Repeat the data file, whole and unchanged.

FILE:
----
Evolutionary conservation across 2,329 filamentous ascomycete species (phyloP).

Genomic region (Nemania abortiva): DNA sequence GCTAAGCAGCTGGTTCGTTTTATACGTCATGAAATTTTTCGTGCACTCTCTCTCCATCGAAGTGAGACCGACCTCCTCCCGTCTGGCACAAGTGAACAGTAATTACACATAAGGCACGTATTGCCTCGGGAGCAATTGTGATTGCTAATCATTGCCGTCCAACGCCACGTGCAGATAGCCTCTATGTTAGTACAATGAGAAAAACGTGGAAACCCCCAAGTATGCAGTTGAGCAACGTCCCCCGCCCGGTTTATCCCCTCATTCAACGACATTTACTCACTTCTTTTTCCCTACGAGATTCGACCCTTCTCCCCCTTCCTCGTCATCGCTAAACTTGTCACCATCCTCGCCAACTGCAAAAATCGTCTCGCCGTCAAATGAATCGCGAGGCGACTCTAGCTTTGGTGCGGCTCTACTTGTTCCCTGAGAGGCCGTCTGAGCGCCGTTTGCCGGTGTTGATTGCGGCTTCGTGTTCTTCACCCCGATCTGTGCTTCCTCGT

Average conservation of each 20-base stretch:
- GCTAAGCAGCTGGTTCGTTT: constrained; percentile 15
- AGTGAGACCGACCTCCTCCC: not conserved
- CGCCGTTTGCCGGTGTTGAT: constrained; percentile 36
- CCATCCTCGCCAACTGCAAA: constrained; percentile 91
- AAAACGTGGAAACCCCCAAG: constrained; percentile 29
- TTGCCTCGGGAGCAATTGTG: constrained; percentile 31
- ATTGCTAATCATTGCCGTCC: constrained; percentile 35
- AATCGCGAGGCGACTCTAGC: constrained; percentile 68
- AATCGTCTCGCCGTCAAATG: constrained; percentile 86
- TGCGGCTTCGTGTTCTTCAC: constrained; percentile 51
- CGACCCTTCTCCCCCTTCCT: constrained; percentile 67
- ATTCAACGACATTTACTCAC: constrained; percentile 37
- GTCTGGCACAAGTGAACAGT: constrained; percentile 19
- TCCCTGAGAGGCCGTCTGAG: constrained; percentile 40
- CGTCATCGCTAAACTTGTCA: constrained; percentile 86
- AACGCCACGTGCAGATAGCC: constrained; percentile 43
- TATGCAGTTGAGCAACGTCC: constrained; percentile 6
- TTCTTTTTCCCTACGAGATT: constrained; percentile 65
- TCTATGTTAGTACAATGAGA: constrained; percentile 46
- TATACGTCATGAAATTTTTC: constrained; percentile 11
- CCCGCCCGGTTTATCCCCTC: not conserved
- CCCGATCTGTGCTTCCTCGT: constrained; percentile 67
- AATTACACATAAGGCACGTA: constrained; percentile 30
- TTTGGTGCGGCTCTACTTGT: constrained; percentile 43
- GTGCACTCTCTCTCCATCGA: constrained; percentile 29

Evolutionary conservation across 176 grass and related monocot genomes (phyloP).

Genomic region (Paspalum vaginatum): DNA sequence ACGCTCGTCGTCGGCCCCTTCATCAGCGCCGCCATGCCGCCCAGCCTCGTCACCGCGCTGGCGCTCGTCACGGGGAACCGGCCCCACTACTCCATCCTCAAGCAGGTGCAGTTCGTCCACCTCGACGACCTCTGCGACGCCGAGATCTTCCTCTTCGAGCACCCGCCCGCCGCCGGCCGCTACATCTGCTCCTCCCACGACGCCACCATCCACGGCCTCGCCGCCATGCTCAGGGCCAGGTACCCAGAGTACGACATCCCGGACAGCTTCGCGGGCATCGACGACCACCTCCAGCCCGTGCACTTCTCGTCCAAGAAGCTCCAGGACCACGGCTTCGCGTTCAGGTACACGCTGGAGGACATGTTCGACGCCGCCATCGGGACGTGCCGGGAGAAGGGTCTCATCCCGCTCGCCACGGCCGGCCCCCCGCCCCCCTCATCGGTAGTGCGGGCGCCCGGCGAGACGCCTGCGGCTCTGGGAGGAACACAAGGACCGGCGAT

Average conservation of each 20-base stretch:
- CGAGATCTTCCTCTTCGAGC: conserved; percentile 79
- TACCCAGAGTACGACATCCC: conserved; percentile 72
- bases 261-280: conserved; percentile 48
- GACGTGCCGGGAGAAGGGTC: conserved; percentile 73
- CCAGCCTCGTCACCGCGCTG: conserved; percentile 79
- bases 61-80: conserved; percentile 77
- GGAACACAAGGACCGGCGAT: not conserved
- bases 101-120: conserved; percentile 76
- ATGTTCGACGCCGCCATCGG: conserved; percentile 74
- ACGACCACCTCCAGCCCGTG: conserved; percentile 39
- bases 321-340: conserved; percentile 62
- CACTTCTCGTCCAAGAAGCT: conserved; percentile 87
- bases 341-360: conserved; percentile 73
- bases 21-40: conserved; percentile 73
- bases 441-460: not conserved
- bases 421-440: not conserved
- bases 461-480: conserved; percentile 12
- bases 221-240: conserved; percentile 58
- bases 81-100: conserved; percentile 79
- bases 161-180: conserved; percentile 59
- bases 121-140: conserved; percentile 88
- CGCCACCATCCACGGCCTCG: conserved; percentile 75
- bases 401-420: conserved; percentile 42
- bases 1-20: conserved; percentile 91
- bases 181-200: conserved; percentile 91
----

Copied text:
Evolutionary conservation across 2,329 filamentous ascomycete species (phyloP).

Genomic region (Nemania abortiva): DNA sequence GCTAAGCAGCTGGTTCGTTTTATACGTCATGAAATTTTTCGTGCACTCTCTCTCCATCGAAGTGAGACCGACCTCCTCCCGTCTGGCACAAGTGAACAGTAATTACACATAAGGCACGTATTGCCTCGGGAGCAATTGTGATTGCTAATCATTGCCGTCCAACGCCACGTGCAGATAGCCTCTATGTTAGTACAATGAGAAAAACGTGGAAACCCCCAAGTATGCAGTTGAGCAACGTCCCCCGCCCGGTTTATCCCCTCATTCAACGACATTTACTCACTTCTTTTTCCCTACGAGATTCGACCCTTCTCCCCCTTCCTCGTCATCGCTAAACTTGTCACCATCCTCGCCAACTGCAAAAATCGTCTCGCCGTCAAATGAATCGCGAGGCGACTCTAGCTTTGGTGCGGCTCTACTTGTTCCCTGAGAGGCCGTCTGAGCGCCGTTTGCCGGTGTTGATTGCGGCTTCGTGTTCTTCACCCCGATCTGTGCTTCCTCGT

Average conservation of each 20-base stretch:
- GCTAAGCAGCTGGTTCGTTT: constrained; percentile 15
- AGTGAGACCGACCTCCTCCC: not conserved
- CGCCGTTTGCCGGTGTTGAT: constrained; percentile 36
- CCATCCTCGCCAACTGCAAA: constrained; percentile 91
- AAAACGTGGAAACCCCCAAG: constrained; percentile 29
- TTGCCTCGGGAGCAATTGTG: constrained; percentile 31
- ATTGCTAATCATTGCCGTCC: constrained; percentile 35
- AATCGCGAGGCGACTCTAGC: constrained; percentile 68
- AATCGTCTCGCCGTCAAATG: constrained; percentile 86
- TGCGGCTTCGTGTTCTTCAC: constrained; percentile 51
- CGACCCTTCTCCCCCTTCCT: constrained; percentile 67
- ATTCAACGACATTTACTCAC: constrained; percentile 37
- GTCTGGCACAAGTGAACAGT: constrained; percentile 19
- TCCCTGAGAGGCCGTCTGAG: constrained; percentile 40
- CGTCATCGCTAAACTTGTCA: constrained; percentile 86
- AACGCCACGTGCAGATAGCC: constrained; percentile 43
- TATGCAGTTGAGCAACGTCC: constrained; percentile 6
- TTCTTTTTCCCTACGAGATT: constrained; percentile 65
- TCTATGTTAGTACAATGAGA: constrained; percentile 46
- TATACGTCATGAAATTTTTC: constrained; percentile 11
- CCCGCCCGGTTTATCCCCTC: not conserved
- CCCGATCTGTGCTTCCTCGT: constrained; percentile 67
- AATTACACATAAGGCACGTA: constrained; percentile 30
- TTTGGTGCGGCTCTACTTGT: constrained; percentile 43
- GTGCACTCTCTCTCCATCGA: constrained; percentile 29

Evolutionary conservation across 176 grass and related monocot genomes (phyloP).

Genomic region (Paspalum vaginatum): DNA sequence ACGCTCGTCGTCGGCCCCTTCATCAGCGCCGCCATGCCGCCCAGCCTCGTCACCGCGCTGGCGCTCGTCACGGGGAACCGGCCCCACTACTCCATCCTCAAGCAGGTGCAGTTCGTCCACCTCGACGACCTCTGCGACGCCGAGATCTTCCTCTTCGAGCACCCGCCCGCCGCCGGCCGCTACATCTGCTCCTCCCACGACGCCACCATCCACGGCCTCGCCGCCATGCTCAGGGCCAGGTACCCAGAGTACGACATCCCGGACAGCTTCGCGGGCATCGACGACCACCTCCAGCCCGTGCACTTCTCGTCCAAGAAGCTCCAGGACCACGGCTTCGCGTTCAGGTACACGCTGGAGGACATGTTCGACGCCGCCATCGGGACGTGCCGGGAGAAGGGTCTCATCCCGCTCGCCACGGCCGGCCCCCCGCCCCCCTCATCGGTAGTGCGGGCGCCCGGCGAGACGCCTGCGGCTCTGGGAGGAACACAAGGACCGGCGAT

Average conservation of each 20-base stretch:
- CGAGATCTTCCTCTTCGAGC: conserved; percentile 79
- TACCCAGAGTACGACATCCC: conserved; percentile 72
- bases 261-280: conserved; percentile 48
- GACGTGCCGGGAGAAGGGTC: conserved; percentile 73
- CCAGCCTCGTCACCGCGCTG: conserved; percentile 79
- bases 61-80: conserved; percentile 77
- GGAACACAAGGACCGGCGAT: not conserved
- bases 101-120: conserved; percentile 76
- ATGTTCGACGCCGCCATCGG: conserved; percentile 74
- ACGACCACCTCCAGCCCGTG: conserved; percentile 39
- bases 321-340: conserved; percentile 62
- CACTTCTCGTCCAAGAAGCT: conserved; percentile 87
- bases 341-360: conserved; percentile 73
- bases 21-40: conserved; percentile 73
- bases 441-460: not conserved
- bases 421-440: not conserved
- bases 461-480: conserved; percentile 12
- bases 221-240: conserved; percentile 58
- bases 81-100: conserved; percentile 79
- bases 161-180: conserved; percentile 59
- bases 121-140: conserved; percentile 88
- CGCCACCATCCACGGCCTCG: conserved; percentile 75
- bases 401-420: conserved; percentile 42
- bases 1-20: conserved; percentile 91
- bases 181-200: conserved; percentile 91